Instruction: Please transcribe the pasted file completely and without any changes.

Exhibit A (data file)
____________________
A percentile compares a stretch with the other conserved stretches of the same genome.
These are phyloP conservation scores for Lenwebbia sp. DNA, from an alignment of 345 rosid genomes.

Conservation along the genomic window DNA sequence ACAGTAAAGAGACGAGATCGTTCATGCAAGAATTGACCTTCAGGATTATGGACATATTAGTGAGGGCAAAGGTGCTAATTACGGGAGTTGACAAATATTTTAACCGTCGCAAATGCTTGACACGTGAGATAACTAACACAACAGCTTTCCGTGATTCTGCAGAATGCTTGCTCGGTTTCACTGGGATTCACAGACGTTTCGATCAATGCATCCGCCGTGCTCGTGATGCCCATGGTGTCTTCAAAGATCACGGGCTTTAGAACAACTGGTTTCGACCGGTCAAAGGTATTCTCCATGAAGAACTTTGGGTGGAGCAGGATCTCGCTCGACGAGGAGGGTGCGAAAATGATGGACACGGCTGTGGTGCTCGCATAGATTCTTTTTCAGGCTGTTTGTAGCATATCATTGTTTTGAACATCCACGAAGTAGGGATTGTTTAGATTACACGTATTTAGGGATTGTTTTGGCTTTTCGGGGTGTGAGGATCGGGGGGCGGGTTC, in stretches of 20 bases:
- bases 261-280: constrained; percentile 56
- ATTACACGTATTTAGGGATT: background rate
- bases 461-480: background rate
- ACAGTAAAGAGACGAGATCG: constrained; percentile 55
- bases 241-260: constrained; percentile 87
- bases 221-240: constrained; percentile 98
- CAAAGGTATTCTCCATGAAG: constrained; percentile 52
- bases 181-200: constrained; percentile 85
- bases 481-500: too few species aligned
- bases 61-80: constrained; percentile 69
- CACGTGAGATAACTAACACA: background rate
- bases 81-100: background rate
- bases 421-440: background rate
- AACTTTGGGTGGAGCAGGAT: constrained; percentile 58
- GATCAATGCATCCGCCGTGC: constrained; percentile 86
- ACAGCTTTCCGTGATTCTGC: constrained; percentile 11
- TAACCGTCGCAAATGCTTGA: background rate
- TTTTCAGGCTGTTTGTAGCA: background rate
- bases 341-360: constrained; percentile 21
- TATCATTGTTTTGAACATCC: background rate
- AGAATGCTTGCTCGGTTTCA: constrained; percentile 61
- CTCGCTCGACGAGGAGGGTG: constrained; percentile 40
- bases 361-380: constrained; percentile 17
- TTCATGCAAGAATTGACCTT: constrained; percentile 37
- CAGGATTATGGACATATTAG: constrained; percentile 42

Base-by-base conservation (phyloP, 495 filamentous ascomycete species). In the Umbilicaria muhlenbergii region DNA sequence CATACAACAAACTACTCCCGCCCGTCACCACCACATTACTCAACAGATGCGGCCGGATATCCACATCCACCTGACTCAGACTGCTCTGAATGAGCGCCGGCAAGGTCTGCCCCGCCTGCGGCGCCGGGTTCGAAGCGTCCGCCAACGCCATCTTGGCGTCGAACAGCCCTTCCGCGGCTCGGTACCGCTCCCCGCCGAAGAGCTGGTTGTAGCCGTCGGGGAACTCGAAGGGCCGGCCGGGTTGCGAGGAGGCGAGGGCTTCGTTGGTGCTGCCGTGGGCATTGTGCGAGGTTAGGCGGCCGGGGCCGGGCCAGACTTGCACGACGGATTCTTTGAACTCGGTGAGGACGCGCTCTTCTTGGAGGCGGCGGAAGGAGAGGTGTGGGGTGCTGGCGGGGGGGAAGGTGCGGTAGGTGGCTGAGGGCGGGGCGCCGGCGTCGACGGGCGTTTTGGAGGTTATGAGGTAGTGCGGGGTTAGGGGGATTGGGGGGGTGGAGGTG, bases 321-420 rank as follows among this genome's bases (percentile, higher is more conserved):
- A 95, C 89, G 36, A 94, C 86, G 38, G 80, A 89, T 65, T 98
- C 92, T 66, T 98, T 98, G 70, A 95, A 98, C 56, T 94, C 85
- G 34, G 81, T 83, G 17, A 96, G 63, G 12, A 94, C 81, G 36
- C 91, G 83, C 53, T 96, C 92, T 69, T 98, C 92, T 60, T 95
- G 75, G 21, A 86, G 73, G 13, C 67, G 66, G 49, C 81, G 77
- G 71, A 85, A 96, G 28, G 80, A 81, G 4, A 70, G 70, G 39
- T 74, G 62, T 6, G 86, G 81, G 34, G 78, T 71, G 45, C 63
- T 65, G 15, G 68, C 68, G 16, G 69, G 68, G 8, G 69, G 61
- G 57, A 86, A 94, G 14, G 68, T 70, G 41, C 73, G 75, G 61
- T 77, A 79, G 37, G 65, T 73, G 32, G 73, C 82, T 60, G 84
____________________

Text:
A percentile compares a stretch with the other conserved stretches of the same genome.
These are phyloP conservation scores for Lenwebbia sp. DNA, from an alignment of 345 rosid genomes.

Conservation along the genomic window DNA sequence ACAGTAAAGAGACGAGATCGTTCATGCAAGAATTGACCTTCAGGATTATGGACATATTAGTGAGGGCAAAGGTGCTAATTACGGGAGTTGACAAATATTTTAACCGTCGCAAATGCTTGACACGTGAGATAACTAACACAACAGCTTTCCGTGATTCTGCAGAATGCTTGCTCGGTTTCACTGGGATTCACAGACGTTTCGATCAATGCATCCGCCGTGCTCGTGATGCCCATGGTGTCTTCAAAGATCACGGGCTTTAGAACAACTGGTTTCGACCGGTCAAAGGTATTCTCCATGAAGAACTTTGGGTGGAGCAGGATCTCGCTCGACGAGGAGGGTGCGAAAATGATGGACACGGCTGTGGTGCTCGCATAGATTCTTTTTCAGGCTGTTTGTAGCATATCATTGTTTTGAACATCCACGAAGTAGGGATTGTTTAGATTACACGTATTTAGGGATTGTTTTGGCTTTTCGGGGTGTGAGGATCGGGGGGCGGGTTC, in stretches of 20 bases:
- bases 261-280: constrained; percentile 56
- ATTACACGTATTTAGGGATT: background rate
- bases 461-480: background rate
- ACAGTAAAGAGACGAGATCG: constrained; percentile 55
- bases 241-260: constrained; percentile 87
- bases 221-240: constrained; percentile 98
- CAAAGGTATTCTCCATGAAG: constrained; percentile 52
- bases 181-200: constrained; percentile 85
- bases 481-500: too few species aligned
- bases 61-80: constrained; percentile 69
- CACGTGAGATAACTAACACA: background rate
- bases 81-100: background rate
- bases 421-440: background rate
- AACTTTGGGTGGAGCAGGAT: constrained; percentile 58
- GATCAATGCATCCGCCGTGC: constrained; percentile 86
- ACAGCTTTCCGTGATTCTGC: constrained; percentile 11
- TAACCGTCGCAAATGCTTGA: background rate
- TTTTCAGGCTGTTTGTAGCA: background rate
- bases 341-360: constrained; percentile 21
- TATCATTGTTTTGAACATCC: background rate
- AGAATGCTTGCTCGGTTTCA: constrained; percentile 61
- CTCGCTCGACGAGGAGGGTG: constrained; percentile 40
- bases 361-380: constrained; percentile 17
- TTCATGCAAGAATTGACCTT: constrained; percentile 37
- CAGGATTATGGACATATTAG: constrained; percentile 42

Base-by-base conservation (phyloP, 495 filamentous ascomycete species). In the Umbilicaria muhlenbergii region DNA sequence CATACAACAAACTACTCCCGCCCGTCACCACCACATTACTCAACAGATGCGGCCGGATATCCACATCCACCTGACTCAGACTGCTCTGAATGAGCGCCGGCAAGGTCTGCCCCGCCTGCGGCGCCGGGTTCGAAGCGTCCGCCAACGCCATCTTGGCGTCGAACAGCCCTTCCGCGGCTCGGTACCGCTCCCCGCCGAAGAGCTGGTTGTAGCCGTCGGGGAACTCGAAGGGCCGGCCGGGTTGCGAGGAGGCGAGGGCTTCGTTGGTGCTGCCGTGGGCATTGTGCGAGGTTAGGCGGCCGGGGCCGGGCCAGACTTGCACGACGGATTCTTTGAACTCGGTGAGGACGCGCTCTTCTTGGAGGCGGCGGAAGGAGAGGTGTGGGGTGCTGGCGGGGGGGAAGGTGCGGTAGGTGGCTGAGGGCGGGGCGCCGGCGTCGACGGGCGTTTTGGAGGTTATGAGGTAGTGCGGGGTTAGGGGGATTGGGGGGGTGGAGGTG, bases 321-420 rank as follows among this genome's bases (percentile, higher is more conserved):
- A 95, C 89, G 36, A 94, C 86, G 38, G 80, A 89, T 65, T 98
- C 92, T 66, T 98, T 98, G 70, A 95, A 98, C 56, T 94, C 85
- G 34, G 81, T 83, G 17, A 96, G 63, G 12, A 94, C 81, G 36
- C 91, G 83, C 53, T 96, C 92, T 69, T 98, C 92, T 60, T 95
- G 75, G 21, A 86, G 73, G 13, C 67, G 66, G 49, C 81, G 77
- G 71, A 85, A 96, G 28, G 80, A 81, G 4, A 70, G 70, G 39
- T 74, G 62, T 6, G 86, G 81, G 34, G 78, T 71, G 45, C 63
- T 65, G 15, G 68, C 68, G 16, G 69, G 68, G 8, G 69, G 61
- G 57, A 86, A 94, G 14, G 68, T 70, G 41, C 73, G 75, G 61
- T 77, A 79, G 37, G 65, T 73, G 32, G 73, C 82, T 60, G 84